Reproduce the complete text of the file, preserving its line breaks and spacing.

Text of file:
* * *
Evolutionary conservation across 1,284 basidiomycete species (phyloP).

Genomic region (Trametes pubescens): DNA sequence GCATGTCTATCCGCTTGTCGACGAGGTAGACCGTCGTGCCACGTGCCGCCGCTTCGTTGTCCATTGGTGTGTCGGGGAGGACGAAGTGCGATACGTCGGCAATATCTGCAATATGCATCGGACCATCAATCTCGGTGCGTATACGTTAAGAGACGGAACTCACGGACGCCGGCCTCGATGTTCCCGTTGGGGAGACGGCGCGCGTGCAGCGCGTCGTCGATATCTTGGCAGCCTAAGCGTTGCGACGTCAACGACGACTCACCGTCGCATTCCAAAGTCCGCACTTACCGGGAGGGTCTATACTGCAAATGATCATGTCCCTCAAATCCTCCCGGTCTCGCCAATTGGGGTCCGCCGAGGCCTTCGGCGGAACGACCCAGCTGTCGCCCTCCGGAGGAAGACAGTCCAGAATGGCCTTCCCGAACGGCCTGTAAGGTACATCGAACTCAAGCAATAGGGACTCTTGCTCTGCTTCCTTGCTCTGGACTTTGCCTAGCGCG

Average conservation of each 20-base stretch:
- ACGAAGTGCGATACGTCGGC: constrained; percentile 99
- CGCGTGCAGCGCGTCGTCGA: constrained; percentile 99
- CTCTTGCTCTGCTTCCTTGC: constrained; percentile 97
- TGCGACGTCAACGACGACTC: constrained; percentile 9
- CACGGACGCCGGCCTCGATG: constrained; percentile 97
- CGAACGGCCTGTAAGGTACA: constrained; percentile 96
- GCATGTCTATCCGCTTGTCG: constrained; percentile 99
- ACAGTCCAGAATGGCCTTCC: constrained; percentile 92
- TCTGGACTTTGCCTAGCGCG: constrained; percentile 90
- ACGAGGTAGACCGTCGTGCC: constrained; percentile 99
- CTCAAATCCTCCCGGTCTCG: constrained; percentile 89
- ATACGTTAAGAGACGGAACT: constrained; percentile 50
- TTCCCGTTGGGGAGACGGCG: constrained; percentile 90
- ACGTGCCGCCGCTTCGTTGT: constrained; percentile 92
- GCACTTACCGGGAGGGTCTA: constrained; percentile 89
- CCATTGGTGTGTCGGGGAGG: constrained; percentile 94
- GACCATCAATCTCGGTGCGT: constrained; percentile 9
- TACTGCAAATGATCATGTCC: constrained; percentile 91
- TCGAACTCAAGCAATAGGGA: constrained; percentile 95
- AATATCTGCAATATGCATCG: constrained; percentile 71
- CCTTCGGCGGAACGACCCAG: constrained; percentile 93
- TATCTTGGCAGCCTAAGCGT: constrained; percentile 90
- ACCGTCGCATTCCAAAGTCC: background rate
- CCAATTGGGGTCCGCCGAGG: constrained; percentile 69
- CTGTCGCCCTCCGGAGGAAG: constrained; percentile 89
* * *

Evolutionary conservation across 1,284 basidiomycete species (phyloP).

Genomic region (Trametes pubescens): DNA sequence GCATGTCTATCCGCTTGTCGACGAGGTAGACCGTCGTGCCACGTGCCGCCGCTTCGTTGTCCATTGGTGTGTCGGGGAGGACGAAGTGCGATACGTCGGCAATATCTGCAATATGCATCGGACCATCAATCTCGGTGCGTATACGTTAAGAGACGGAACTCACGGACGCCGGCCTCGATGTTCCCGTTGGGGAGACGGCGCGCGTGCAGCGCGTCGTCGATATCTTGGCAGCCTAAGCGTTGCGACGTCAACGACGACTCACCGTCGCATTCCAAAGTCCGCACTTACCGGGAGGGTCTATACTGCAAATGATCATGTCCCTCAAATCCTCCCGGTCTCGCCAATTGGGGTCCGCCGAGGCCTTCGGCGGAACGACCCAGCTGTCGCCCTCCGGAGGAAGACAGTCCAGAATGGCCTTCCCGAACGGCCTGTAAGGTACATCGAACTCAAGCAATAGGGACTCTTGCTCTGCTTCCTTGCTCTGGACTTTGCCTAGCGCG

Average conservation of each 20-base stretch:
- ACGAAGTGCGATACGTCGGC: constrained; percentile 99
- CGCGTGCAGCGCGTCGTCGA: constrained; percentile 99
- CTCTTGCTCTGCTTCCTTGC: constrained; percentile 97
- TGCGACGTCAACGACGACTC: constrained; percentile 9
- CACGGACGCCGGCCTCGATG: constrained; percentile 97
- CGAACGGCCTGTAAGGTACA: constrained; percentile 96
- GCATGTCTATCCGCTTGTCG: constrained; percentile 99
- ACAGTCCAGAATGGCCTTCC: constrained; percentile 92
- TCTGGACTTTGCCTAGCGCG: constrained; percentile 90
- ACGAGGTAGACCGTCGTGCC: constrained; percentile 99
- CTCAAATCCTCCCGGTCTCG: constrained; percentile 89
- ATACGTTAAGAGACGGAACT: constrained; percentile 50
- TTCCCGTTGGGGAGACGGCG: constrained; percentile 90
- ACGTGCCGCCGCTTCGTTGT: constrained; percentile 92
- GCACTTACCGGGAGGGTCTA: constrained; percentile 89
- CCATTGGTGTGTCGGGGAGG: constrained; percentile 94
- GACCATCAATCTCGGTGCGT: constrained; percentile 9
- TACTGCAAATGATCATGTCC: constrained; percentile 91
- TCGAACTCAAGCAATAGGGA: constrained; percentile 95
- AATATCTGCAATATGCATCG: constrained; percentile 71
- CCTTCGGCGGAACGACCCAG: constrained; percentile 93
- TATCTTGGCAGCCTAAGCGT: constrained; percentile 90
- ACCGTCGCATTCCAAAGTCC: background rate
- CCAATTGGGGTCCGCCGAGG: constrained; percentile 69
- CTGTCGCCCTCCGGAGGAAG: constrained; percentile 89